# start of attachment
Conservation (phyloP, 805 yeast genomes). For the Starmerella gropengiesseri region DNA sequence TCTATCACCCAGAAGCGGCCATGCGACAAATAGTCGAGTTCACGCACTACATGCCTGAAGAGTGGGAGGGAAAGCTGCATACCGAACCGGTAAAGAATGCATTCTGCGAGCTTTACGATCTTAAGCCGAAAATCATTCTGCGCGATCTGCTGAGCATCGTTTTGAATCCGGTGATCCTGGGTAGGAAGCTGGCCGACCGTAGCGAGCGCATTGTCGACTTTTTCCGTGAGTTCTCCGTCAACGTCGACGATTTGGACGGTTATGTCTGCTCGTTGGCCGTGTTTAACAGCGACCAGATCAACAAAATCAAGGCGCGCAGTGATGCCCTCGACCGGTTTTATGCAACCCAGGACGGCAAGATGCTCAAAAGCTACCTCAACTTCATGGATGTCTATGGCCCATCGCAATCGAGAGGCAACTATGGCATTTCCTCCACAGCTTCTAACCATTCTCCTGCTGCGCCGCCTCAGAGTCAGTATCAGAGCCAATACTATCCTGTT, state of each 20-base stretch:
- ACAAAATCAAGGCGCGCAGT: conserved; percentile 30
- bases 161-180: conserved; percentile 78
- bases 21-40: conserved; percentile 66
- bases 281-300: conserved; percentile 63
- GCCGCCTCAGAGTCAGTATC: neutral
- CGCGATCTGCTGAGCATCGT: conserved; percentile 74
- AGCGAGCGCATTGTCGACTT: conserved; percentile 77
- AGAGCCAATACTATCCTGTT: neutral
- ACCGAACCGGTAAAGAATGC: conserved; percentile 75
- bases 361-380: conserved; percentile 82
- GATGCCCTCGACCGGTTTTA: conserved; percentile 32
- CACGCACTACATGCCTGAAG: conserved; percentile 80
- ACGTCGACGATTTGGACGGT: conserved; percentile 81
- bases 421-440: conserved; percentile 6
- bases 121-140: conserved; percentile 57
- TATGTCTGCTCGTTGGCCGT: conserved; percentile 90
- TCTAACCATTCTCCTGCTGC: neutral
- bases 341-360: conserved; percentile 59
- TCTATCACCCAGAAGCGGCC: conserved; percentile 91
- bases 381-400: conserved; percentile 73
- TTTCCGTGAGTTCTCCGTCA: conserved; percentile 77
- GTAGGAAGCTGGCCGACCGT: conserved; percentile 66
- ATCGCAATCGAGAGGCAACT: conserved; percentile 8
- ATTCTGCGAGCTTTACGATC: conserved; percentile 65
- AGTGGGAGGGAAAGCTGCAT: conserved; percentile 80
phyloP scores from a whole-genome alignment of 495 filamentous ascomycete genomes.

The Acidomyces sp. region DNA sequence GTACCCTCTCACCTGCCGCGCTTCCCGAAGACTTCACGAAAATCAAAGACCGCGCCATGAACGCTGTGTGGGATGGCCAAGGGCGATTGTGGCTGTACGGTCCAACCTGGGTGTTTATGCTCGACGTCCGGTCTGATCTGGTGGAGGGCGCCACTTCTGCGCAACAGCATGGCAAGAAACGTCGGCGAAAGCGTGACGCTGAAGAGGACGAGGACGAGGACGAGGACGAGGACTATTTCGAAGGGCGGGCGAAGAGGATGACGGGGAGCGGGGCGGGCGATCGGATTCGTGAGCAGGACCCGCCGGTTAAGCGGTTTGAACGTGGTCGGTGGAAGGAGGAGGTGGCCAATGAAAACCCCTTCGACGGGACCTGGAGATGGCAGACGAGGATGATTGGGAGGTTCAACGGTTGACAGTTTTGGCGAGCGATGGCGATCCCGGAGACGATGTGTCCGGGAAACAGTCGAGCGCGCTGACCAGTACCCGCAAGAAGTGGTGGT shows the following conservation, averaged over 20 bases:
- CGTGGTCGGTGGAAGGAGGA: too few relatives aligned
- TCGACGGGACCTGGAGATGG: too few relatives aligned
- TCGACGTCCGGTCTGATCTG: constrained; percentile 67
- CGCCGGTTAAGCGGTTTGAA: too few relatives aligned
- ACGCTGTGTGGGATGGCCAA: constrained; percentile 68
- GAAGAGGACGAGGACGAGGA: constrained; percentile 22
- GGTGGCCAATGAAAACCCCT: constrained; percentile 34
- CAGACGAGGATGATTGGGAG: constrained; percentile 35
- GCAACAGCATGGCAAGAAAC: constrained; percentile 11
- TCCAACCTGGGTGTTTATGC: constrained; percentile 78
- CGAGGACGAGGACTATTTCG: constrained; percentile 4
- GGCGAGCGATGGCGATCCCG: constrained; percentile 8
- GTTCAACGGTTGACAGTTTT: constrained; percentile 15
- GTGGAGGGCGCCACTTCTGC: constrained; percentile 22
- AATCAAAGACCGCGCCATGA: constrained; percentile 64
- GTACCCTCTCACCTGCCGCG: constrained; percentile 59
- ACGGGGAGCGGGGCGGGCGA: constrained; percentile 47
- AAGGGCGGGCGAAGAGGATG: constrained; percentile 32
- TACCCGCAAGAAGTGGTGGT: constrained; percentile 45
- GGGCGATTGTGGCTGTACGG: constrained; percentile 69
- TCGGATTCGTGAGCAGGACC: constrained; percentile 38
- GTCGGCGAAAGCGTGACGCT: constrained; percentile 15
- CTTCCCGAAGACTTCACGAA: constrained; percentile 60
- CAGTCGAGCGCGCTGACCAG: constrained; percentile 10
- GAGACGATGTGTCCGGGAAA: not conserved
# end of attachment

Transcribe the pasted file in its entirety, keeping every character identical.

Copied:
Conservation (phyloP, 805 yeast genomes). For the Starmerella gropengiesseri region DNA sequence TCTATCACCCAGAAGCGGCCATGCGACAAATAGTCGAGTTCACGCACTACATGCCTGAAGAGTGGGAGGGAAAGCTGCATACCGAACCGGTAAAGAATGCATTCTGCGAGCTTTACGATCTTAAGCCGAAAATCATTCTGCGCGATCTGCTGAGCATCGTTTTGAATCCGGTGATCCTGGGTAGGAAGCTGGCCGACCGTAGCGAGCGCATTGTCGACTTTTTCCGTGAGTTCTCCGTCAACGTCGACGATTTGGACGGTTATGTCTGCTCGTTGGCCGTGTTTAACAGCGACCAGATCAACAAAATCAAGGCGCGCAGTGATGCCCTCGACCGGTTTTATGCAACCCAGGACGGCAAGATGCTCAAAAGCTACCTCAACTTCATGGATGTCTATGGCCCATCGCAATCGAGAGGCAACTATGGCATTTCCTCCACAGCTTCTAACCATTCTCCTGCTGCGCCGCCTCAGAGTCAGTATCAGAGCCAATACTATCCTGTT, state of each 20-base stretch:
- ACAAAATCAAGGCGCGCAGT: conserved; percentile 30
- bases 161-180: conserved; percentile 78
- bases 21-40: conserved; percentile 66
- bases 281-300: conserved; percentile 63
- GCCGCCTCAGAGTCAGTATC: neutral
- CGCGATCTGCTGAGCATCGT: conserved; percentile 74
- AGCGAGCGCATTGTCGACTT: conserved; percentile 77
- AGAGCCAATACTATCCTGTT: neutral
- ACCGAACCGGTAAAGAATGC: conserved; percentile 75
- bases 361-380: conserved; percentile 82
- GATGCCCTCGACCGGTTTTA: conserved; percentile 32
- CACGCACTACATGCCTGAAG: conserved; percentile 80
- ACGTCGACGATTTGGACGGT: conserved; percentile 81
- bases 421-440: conserved; percentile 6
- bases 121-140: conserved; percentile 57
- TATGTCTGCTCGTTGGCCGT: conserved; percentile 90
- TCTAACCATTCTCCTGCTGC: neutral
- bases 341-360: conserved; percentile 59
- TCTATCACCCAGAAGCGGCC: conserved; percentile 91
- bases 381-400: conserved; percentile 73
- TTTCCGTGAGTTCTCCGTCA: conserved; percentile 77
- GTAGGAAGCTGGCCGACCGT: conserved; percentile 66
- ATCGCAATCGAGAGGCAACT: conserved; percentile 8
- ATTCTGCGAGCTTTACGATC: conserved; percentile 65
- AGTGGGAGGGAAAGCTGCAT: conserved; percentile 80
phyloP scores from a whole-genome alignment of 495 filamentous ascomycete genomes.

The Acidomyces sp. region DNA sequence GTACCCTCTCACCTGCCGCGCTTCCCGAAGACTTCACGAAAATCAAAGACCGCGCCATGAACGCTGTGTGGGATGGCCAAGGGCGATTGTGGCTGTACGGTCCAACCTGGGTGTTTATGCTCGACGTCCGGTCTGATCTGGTGGAGGGCGCCACTTCTGCGCAACAGCATGGCAAGAAACGTCGGCGAAAGCGTGACGCTGAAGAGGACGAGGACGAGGACGAGGACGAGGACTATTTCGAAGGGCGGGCGAAGAGGATGACGGGGAGCGGGGCGGGCGATCGGATTCGTGAGCAGGACCCGCCGGTTAAGCGGTTTGAACGTGGTCGGTGGAAGGAGGAGGTGGCCAATGAAAACCCCTTCGACGGGACCTGGAGATGGCAGACGAGGATGATTGGGAGGTTCAACGGTTGACAGTTTTGGCGAGCGATGGCGATCCCGGAGACGATGTGTCCGGGAAACAGTCGAGCGCGCTGACCAGTACCCGCAAGAAGTGGTGGT shows the following conservation, averaged over 20 bases:
- CGTGGTCGGTGGAAGGAGGA: too few relatives aligned
- TCGACGGGACCTGGAGATGG: too few relatives aligned
- TCGACGTCCGGTCTGATCTG: constrained; percentile 67
- CGCCGGTTAAGCGGTTTGAA: too few relatives aligned
- ACGCTGTGTGGGATGGCCAA: constrained; percentile 68
- GAAGAGGACGAGGACGAGGA: constrained; percentile 22
- GGTGGCCAATGAAAACCCCT: constrained; percentile 34
- CAGACGAGGATGATTGGGAG: constrained; percentile 35
- GCAACAGCATGGCAAGAAAC: constrained; percentile 11
- TCCAACCTGGGTGTTTATGC: constrained; percentile 78
- CGAGGACGAGGACTATTTCG: constrained; percentile 4
- GGCGAGCGATGGCGATCCCG: constrained; percentile 8
- GTTCAACGGTTGACAGTTTT: constrained; percentile 15
- GTGGAGGGCGCCACTTCTGC: constrained; percentile 22
- AATCAAAGACCGCGCCATGA: constrained; percentile 64
- GTACCCTCTCACCTGCCGCG: constrained; percentile 59
- ACGGGGAGCGGGGCGGGCGA: constrained; percentile 47
- AAGGGCGGGCGAAGAGGATG: constrained; percentile 32
- TACCCGCAAGAAGTGGTGGT: constrained; percentile 45
- GGGCGATTGTGGCTGTACGG: constrained; percentile 69
- TCGGATTCGTGAGCAGGACC: constrained; percentile 38
- GTCGGCGAAAGCGTGACGCT: constrained; percentile 15
- CTTCCCGAAGACTTCACGAA: constrained; percentile 60
- CAGTCGAGCGCGCTGACCAG: constrained; percentile 10
- GAGACGATGTGTCCGGGAAA: not conserved